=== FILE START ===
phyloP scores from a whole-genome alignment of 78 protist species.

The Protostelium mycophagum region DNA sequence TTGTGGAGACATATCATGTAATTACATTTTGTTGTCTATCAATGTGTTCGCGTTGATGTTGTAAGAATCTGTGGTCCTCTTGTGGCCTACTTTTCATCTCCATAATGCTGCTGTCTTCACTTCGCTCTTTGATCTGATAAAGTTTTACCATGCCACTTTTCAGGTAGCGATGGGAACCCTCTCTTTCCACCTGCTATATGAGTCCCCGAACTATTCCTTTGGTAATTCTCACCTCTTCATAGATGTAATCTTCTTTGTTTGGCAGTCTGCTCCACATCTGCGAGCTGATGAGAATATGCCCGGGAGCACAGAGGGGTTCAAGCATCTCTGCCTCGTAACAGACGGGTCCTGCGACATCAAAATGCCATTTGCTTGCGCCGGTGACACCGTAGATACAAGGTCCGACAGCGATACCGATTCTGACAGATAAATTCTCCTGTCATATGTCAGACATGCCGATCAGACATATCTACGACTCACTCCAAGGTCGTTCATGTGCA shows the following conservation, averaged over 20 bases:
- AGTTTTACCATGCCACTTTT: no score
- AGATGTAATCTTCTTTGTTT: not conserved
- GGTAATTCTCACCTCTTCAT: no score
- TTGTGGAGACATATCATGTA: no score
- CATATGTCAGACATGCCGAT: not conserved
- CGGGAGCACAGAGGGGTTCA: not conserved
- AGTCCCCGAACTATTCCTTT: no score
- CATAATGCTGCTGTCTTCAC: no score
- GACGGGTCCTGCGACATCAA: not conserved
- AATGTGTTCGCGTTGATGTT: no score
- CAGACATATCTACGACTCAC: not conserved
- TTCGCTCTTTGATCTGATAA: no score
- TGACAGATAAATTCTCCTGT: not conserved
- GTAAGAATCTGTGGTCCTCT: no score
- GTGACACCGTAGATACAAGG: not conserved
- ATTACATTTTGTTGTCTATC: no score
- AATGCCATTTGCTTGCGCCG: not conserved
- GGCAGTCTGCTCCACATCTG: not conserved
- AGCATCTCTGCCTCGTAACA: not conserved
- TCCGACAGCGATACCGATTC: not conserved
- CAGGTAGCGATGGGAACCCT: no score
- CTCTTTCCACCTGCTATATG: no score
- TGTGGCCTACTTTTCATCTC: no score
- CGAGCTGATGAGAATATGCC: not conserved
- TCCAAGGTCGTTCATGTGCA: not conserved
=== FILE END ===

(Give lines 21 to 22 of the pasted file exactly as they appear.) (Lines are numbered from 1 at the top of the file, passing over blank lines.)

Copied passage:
- AGCATCTCTGCCTCGTAACA: not conserved
- TCCGACAGCGATACCGATTC: not conserved